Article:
The COVID-19 pandemic is a wakeup call for the importance of patient routing, and logistics. How did we get here? How do we slow it down? How can we be best prepared for the next virus? While there is no silver bullet, the best advice is to deploy multiple upstream strategic initiatives. Consider the following, typical hospital journey of John.
John has symptoms of COVID-19 and the symptoms have gotten severe enough to warrant a trip to the emergency room. John doesn’t visit his local hospital frequently and pulls up directions via Google Maps. Unfortunately, Google Maps doesn’t know about the inside of the hospital buildings on campus, nor does it understand the ultimate goal of John’s trip. Google Maps directs John to a parking garage on the east side of the hospital campus instead of the west parking garage, which is next to the emergency room.
John goes through the east entrance, sets his phone on the reception counter, and asks the receptionist how to get to the emergency room. The receptionist responds by giving John verbal directions. The directions are lengthy, so the receptionist suggests either giving John written directions, or that John go back to his car and park in the correct parking garage. John doesn’t want to go back to his car, so he asks the receptionist to write them down on a hand-out map. After receiving the receptionists paper directions, John starts walking to the other side of the hospital to get to the ER.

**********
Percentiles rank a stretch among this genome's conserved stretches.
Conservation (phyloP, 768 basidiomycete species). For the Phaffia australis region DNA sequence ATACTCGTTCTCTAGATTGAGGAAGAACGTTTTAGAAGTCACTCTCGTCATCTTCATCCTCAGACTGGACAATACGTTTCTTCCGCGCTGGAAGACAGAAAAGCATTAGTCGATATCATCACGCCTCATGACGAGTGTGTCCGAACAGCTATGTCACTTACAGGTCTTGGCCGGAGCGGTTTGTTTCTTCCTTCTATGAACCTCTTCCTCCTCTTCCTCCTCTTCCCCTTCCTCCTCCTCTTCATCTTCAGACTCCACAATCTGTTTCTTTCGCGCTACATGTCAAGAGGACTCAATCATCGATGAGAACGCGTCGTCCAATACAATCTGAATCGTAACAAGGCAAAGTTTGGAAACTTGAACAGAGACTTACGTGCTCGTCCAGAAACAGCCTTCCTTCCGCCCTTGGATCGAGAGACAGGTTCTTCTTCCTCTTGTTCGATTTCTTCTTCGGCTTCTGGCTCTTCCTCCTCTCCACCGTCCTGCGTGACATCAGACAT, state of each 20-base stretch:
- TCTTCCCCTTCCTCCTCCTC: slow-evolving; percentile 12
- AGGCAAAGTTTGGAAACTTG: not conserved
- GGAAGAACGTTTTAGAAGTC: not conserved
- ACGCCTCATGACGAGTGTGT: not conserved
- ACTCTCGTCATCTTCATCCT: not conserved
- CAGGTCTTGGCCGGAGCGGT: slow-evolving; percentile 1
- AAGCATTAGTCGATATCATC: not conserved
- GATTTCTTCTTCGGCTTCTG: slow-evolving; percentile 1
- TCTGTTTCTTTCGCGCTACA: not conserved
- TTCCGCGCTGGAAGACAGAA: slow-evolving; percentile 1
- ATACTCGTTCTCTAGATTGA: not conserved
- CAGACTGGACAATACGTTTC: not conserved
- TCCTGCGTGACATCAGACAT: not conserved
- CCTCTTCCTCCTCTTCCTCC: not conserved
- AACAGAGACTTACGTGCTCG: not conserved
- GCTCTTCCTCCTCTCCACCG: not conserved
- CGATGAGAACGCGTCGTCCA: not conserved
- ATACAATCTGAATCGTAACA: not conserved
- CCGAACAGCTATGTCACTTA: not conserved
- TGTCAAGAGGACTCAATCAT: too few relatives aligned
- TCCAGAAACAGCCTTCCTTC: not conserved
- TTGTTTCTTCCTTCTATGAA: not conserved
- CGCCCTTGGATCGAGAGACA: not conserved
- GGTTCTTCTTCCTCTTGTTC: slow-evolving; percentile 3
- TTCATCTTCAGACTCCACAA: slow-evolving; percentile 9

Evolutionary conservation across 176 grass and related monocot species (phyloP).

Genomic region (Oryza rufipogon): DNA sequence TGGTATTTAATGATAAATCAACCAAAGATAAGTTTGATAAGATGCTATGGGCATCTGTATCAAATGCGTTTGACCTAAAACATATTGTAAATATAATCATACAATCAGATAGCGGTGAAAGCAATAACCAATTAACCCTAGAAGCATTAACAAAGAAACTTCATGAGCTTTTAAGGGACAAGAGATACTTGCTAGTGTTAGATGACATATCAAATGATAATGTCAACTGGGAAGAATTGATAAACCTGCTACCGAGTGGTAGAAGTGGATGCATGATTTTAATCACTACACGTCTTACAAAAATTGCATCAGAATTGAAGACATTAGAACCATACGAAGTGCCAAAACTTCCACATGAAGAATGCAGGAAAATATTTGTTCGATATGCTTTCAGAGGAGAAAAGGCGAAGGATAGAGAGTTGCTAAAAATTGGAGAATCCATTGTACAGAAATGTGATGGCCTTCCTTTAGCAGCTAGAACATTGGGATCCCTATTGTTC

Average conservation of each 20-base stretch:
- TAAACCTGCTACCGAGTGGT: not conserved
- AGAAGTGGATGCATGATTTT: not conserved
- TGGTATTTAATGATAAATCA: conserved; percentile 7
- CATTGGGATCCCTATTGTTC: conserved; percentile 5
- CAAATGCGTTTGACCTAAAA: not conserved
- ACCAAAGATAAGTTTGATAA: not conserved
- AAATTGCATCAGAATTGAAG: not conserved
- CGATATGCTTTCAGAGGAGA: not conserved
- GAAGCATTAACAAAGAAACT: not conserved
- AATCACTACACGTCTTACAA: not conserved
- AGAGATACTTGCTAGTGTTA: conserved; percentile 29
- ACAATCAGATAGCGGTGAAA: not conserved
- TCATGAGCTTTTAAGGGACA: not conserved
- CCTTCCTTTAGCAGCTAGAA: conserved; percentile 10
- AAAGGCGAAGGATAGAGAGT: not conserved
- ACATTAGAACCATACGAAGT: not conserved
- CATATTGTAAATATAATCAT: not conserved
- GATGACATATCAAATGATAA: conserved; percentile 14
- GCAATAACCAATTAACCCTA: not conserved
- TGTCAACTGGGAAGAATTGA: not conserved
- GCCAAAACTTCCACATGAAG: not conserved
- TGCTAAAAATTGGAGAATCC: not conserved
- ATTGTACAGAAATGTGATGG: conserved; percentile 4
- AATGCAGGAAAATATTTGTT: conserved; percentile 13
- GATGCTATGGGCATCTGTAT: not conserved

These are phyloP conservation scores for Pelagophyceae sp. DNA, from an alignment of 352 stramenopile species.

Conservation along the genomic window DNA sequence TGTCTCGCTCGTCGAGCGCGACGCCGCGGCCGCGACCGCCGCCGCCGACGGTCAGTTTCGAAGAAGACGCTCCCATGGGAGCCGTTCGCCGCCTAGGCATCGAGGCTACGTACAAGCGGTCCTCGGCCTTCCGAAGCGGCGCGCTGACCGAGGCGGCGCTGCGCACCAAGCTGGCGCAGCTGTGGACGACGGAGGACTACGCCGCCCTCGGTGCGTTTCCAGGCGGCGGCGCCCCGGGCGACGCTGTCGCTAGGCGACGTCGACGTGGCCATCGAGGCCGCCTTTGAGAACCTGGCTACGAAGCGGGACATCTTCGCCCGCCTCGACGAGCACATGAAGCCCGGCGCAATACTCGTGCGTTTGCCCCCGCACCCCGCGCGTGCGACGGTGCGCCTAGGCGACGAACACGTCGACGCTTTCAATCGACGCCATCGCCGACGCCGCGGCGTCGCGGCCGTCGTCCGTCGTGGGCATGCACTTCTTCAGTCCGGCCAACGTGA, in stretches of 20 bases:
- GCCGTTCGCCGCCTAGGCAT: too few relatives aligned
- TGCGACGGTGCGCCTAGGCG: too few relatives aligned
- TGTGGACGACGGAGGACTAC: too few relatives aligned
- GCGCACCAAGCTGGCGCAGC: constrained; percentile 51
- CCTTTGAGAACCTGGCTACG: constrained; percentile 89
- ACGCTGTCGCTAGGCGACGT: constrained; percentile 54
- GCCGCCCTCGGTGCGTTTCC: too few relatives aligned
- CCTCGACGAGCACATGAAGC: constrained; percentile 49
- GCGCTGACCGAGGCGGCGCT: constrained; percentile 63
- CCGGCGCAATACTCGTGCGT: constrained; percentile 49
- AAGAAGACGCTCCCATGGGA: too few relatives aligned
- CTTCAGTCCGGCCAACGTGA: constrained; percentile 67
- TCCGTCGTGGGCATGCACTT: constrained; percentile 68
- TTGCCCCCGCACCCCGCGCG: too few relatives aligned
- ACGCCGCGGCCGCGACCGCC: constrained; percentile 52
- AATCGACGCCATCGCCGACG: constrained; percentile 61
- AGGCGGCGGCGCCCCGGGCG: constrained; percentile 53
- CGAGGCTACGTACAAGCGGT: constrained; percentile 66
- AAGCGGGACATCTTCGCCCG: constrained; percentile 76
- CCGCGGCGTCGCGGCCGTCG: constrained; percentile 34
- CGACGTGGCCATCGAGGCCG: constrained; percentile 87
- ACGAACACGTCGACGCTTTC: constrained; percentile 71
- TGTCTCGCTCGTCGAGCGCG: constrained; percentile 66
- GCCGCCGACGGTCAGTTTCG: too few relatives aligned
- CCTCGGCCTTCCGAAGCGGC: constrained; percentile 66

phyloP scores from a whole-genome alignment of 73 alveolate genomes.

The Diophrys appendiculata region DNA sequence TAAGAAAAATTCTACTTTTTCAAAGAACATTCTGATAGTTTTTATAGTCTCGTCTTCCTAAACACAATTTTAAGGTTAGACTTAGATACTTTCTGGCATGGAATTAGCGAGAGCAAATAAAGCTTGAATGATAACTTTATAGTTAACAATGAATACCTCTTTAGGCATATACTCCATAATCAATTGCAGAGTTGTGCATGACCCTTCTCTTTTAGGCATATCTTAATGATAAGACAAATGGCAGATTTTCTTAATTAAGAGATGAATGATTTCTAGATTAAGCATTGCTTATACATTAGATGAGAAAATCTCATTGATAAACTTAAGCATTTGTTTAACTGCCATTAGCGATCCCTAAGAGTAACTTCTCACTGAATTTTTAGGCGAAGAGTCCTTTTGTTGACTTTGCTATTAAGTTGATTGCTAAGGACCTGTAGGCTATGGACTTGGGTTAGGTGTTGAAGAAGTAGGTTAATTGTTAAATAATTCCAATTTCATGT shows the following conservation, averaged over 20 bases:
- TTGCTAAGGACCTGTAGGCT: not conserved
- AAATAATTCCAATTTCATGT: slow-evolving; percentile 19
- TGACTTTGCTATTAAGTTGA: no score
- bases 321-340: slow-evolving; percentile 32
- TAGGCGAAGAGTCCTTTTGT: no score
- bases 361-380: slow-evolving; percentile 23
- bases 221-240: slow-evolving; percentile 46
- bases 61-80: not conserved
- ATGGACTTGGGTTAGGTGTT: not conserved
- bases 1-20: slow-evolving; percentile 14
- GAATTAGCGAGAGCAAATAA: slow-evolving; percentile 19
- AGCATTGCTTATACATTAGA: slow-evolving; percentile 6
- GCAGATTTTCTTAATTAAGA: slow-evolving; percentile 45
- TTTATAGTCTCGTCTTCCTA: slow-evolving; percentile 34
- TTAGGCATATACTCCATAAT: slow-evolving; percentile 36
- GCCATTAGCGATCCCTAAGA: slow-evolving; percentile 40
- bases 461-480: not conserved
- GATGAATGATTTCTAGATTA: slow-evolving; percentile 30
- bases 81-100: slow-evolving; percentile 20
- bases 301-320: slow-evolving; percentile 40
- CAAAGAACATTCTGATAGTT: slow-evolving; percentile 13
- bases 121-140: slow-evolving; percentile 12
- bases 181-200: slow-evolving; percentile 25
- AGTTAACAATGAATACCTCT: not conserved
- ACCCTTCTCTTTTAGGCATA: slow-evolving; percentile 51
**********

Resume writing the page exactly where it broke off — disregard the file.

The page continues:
While the receptionist’s directions were accurate, the map lacked a lot of detail, so John asks a nurse along the way, and hands her the paper map he was given. The nurse confirms he is on the right path and he continues to the emergency room.
John is almost to his destination, but there is construction and the path he was taking isn’t accessible. He sees signs that point in several directions, none of which include the ER. John will continue to talk to staff members as he touches the rails throughout the building. John stops in one of the restrooms on his way, before arriving at the ER.
If John had COVID-19, he would have potentially spread the virus to every person he came into contact with along his journey to the ER. And, since the virus stays for long periods of time on materials, others who visit any area that John visited could come into contact with the virus.
With Cartogram, patients are routed from their homes to the correct parking lot, through the right entrance, and ultimately to the location of their appointment inside of the building. Likewise, patients visiting the hospital for non-COVID-19 related reasons can be routed to avoid the pathogenic areas of the hospital.
Hospital administrators can contact email@example.com to learn more about Cartogram’s COVID-19 support package for hospitals.